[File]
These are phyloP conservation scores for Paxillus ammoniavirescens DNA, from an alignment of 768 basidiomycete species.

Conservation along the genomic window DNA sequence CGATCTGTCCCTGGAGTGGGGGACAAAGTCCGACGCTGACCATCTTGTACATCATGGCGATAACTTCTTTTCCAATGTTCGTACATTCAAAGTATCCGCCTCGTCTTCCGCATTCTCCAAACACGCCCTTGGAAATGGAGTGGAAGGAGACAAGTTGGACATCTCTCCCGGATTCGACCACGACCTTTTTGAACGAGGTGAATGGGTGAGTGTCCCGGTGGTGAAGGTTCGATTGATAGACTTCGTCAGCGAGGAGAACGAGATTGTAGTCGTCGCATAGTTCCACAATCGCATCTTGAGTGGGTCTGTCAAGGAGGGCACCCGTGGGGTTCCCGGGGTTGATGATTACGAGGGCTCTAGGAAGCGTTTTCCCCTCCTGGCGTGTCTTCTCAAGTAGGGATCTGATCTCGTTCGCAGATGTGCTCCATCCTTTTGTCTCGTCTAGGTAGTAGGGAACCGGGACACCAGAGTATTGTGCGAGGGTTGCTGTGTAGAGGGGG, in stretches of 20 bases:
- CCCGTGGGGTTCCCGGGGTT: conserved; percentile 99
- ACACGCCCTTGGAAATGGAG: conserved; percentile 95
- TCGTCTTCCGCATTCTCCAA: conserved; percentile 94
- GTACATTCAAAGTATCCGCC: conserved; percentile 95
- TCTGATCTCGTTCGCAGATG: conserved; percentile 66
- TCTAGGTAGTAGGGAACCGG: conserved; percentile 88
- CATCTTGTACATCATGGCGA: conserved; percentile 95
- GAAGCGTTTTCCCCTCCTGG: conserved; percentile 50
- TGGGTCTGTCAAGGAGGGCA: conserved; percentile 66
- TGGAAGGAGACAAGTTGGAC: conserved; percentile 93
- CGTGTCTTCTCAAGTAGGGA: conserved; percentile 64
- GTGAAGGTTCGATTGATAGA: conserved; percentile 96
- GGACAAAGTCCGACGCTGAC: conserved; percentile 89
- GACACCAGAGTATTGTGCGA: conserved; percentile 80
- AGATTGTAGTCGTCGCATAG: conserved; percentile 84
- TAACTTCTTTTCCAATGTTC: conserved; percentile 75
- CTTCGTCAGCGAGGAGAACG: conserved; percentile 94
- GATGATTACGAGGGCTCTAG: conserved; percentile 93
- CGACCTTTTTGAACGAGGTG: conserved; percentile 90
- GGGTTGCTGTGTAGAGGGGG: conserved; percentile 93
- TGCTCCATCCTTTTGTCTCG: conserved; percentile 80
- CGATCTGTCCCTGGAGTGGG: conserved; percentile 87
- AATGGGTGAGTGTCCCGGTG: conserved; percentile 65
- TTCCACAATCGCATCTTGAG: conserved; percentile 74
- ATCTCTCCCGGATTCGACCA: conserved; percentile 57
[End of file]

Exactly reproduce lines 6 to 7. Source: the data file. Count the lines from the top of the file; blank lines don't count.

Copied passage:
- GTACATTCAAAGTATCCGCC: conserved; percentile 95
- TCTGATCTCGTTCGCAGATG: conserved; percentile 66